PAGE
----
Linux XFS Defragmentation

There is a lot of debate over whether or not one should defragment file systems on Linux. Frankly, in most cases fragmentation of Linux file systems is probably not a problem. However, in a very few cases fragmentation might be a problem. When such a scenario has arisen is up to the reader of this article to decide. Recently here at ERACC we experienced access / speed degradation of the XFS file system on a heavily used /home partition. Part of the problem was that the file system was over 90% full. Another part of the problem was when we checked it with xfs_db the file system was roughly 20% fragmented. Besides cleaning up the file system by deleting and archiving old data from user's directories, we came up with a defragmenation strategy for the entire server. This script is the result:

#!/bin/bash
#
# Bash script by Gene Alexander (http://www.eracc.com/contact)
# of ERA Computers & Consulting (www.eracc.com, blog.eracc.com, shopping.eracc.com)
# Written using vim, the BEST plain text file editor in all of Creation.
#
# Teach yourself bash scripting: http://tldp.org/LDP/abs/html/index.html
#
# Purpose: To check fragmentation on XFS with xfs_db and run xfs_fsr on XFS mount points that
# are above a specific fragmentation threshold.
#
# What is xfs_db? Use 'man xfs_db' to find out.
# What is xfs_fsr? Use 'man xfs_fsr' to find out.
#
# Any busy files, such as open logs on /var/log, will be skipped. To defragment logs one should
# wrap this script with another script to stop and restart logging. Or, even better, write
# one's own script just for defragmentation of the logs.
#
# Warranty: NONE. Use at your own discretion and be aware that data loss is on your head if
# you choose to use this script.
#
# License: GPL 2.0 http://www.gnu.org/licenses/gpl-2.0.html
#
# Suggested Usage: crontab file for root
# 0 0 * * * /root/bin/chkxfsfrag # Run at midnight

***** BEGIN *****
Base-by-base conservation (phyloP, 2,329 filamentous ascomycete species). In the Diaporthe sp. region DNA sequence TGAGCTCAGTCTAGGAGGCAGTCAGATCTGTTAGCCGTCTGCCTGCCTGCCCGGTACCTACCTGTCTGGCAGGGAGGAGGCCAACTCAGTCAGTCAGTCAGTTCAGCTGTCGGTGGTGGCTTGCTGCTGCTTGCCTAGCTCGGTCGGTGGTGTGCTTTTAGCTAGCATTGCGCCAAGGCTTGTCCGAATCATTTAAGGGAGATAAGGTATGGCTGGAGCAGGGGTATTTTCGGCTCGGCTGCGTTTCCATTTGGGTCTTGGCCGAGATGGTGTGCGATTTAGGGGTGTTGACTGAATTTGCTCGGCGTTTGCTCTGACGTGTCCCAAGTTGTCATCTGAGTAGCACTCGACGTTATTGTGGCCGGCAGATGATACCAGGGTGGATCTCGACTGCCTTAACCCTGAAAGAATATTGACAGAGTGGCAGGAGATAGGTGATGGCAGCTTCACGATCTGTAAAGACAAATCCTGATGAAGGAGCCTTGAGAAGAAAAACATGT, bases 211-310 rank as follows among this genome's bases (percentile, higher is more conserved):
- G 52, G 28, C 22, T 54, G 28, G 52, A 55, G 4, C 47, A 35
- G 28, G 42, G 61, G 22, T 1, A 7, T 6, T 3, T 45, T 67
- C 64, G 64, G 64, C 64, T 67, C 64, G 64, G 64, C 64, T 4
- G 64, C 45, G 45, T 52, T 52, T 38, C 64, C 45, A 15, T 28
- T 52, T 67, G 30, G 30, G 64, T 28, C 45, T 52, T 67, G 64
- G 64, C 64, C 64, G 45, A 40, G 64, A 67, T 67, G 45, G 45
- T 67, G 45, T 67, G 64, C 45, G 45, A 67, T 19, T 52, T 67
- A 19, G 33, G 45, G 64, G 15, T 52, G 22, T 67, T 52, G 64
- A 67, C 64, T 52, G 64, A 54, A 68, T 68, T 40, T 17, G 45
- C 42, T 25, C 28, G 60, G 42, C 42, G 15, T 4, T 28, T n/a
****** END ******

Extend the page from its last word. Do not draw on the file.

#
# Original Release: 2011 December 15 (Merry Christmas!)
# DO NOT ALTER HEADER FROM THIS LINE UP.
#
e='/bin/echo -e'                                # Use the echo command, not built-in.
xfsfsr=/sbin/xfs_fsr                            # Set variable with the path to xfs_fsr.
xfsdb=/sbin/xfs_db                              # Set variable with the path to xfs_db.
pctmax=0                                        # Set maxiumum frag percent needed for defrag.
                                                # This is zero here for testing purposes only
                                                # a higher number should be used in production.
array=`df -T|grep xfs|cut -f 1 --delim=" "`     # Array of all XFS file systems.
for i in ${array[@]};
do
        percentage=`$xfsdb -c frag -r ${i}|cut -f 7 --delim=" "`
        percent2=`$e $percentage|cut -f 1 --delim=.`
        if [ "$percent2" -gt "$pctmax" ]
        then
                $e "${i} is $percentage fragmented. Running defragment on ${i}."
                # Only uncomment one of the following two lines.
                #$xfsfsr -v ${i}        # Uncomment for verbose defrag.
                #$xfsfsr ${i}           # Uncomment for quiet defrag.
        else
                $e "${i}\t$percent2 is not above fragmentation threshold of $pctmax."
        fi
done
exit 0

To run this from cron it should be made executable with at least 700 permission:

chmod 700 /root/bin/chkxfsfrag

We received this message requesting more information from our contact page:

Hi I spotted your post on LXer.com. It is cool you came up with a script to 
defragment XFS. I am really interested to find out how it worked out for you. 
You state the initial percentage of fragmentation and disk usage, could you 
please enlighten us dear readers on the outcome?

Cheers,

Gregory P.

Glad to Gregory. The /home file system in question is a separate 206 GB partition that was a bit over 90% full. After cleaning off the old files it was showing about 10% fragmentation. It had 99.1 GB free as of 15 December 2011 (The date of this article.). After the second nightly run of our XFS defragment script, which was at 00:00 on 15 December 2011, this is the level of fragmentation on that partition:

# /sbin/xfs_db -c frag -r /dev/sda10
actual 194744, ideal 194051, fragmentation factor 0.36%

Our script here uses the quiet option and is set to only defrag if a file system is more than 5% fragmented.

Edit on Mon Dec 19 11:07:39 CST 2011: Add the -e switch to the echo variable. (What does the -e switch do? Perhaps 'man echo' would reveal a clue.) Include a horizontal tab and the percentage of fragmentation in the report under "else".

Edit Sat Dec 24 22:09:10 CST 2011: Change $percentage to $percent2 for uniformity in the reporting of fragmentation.